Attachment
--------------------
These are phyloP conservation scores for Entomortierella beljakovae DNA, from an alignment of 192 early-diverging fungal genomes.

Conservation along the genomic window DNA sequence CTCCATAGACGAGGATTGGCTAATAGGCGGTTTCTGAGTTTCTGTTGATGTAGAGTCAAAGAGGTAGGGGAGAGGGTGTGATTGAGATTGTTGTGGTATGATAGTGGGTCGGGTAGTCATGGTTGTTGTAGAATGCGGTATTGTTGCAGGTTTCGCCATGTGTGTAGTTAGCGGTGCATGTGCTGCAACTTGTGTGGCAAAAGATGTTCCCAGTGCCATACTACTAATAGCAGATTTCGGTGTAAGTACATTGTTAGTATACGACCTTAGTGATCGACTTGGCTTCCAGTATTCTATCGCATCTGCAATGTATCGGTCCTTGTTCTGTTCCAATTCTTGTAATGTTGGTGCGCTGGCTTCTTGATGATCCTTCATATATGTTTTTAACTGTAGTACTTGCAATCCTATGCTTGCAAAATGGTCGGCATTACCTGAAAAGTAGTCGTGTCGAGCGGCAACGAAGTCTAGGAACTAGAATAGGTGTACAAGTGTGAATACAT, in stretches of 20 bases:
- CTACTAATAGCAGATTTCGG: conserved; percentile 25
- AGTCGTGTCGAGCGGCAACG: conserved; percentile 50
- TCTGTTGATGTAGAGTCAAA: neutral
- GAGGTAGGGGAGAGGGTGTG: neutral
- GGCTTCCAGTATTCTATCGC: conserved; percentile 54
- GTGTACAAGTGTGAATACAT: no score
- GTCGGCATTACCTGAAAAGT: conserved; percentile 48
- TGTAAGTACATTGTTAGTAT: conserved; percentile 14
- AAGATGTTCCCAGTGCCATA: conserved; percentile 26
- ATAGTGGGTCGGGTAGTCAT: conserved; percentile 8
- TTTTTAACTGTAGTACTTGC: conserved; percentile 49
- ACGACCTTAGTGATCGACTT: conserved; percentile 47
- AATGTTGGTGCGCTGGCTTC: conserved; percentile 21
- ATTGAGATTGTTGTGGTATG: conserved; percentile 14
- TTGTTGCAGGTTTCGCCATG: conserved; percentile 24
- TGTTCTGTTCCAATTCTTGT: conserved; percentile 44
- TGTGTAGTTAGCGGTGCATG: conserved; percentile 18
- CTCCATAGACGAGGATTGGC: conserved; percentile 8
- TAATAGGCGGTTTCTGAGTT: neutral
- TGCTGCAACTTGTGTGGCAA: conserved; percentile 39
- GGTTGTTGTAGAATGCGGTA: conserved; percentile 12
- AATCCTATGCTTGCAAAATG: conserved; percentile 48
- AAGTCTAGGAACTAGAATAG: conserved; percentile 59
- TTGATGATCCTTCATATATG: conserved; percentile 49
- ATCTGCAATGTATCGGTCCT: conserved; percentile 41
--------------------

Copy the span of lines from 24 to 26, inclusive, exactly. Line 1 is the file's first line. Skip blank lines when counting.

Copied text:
- AATCCTATGCTTGCAAAATG: conserved; percentile 48
- AAGTCTAGGAACTAGAATAG: conserved; percentile 59
- TTGATGATCCTTCATATATG: conserved; percentile 49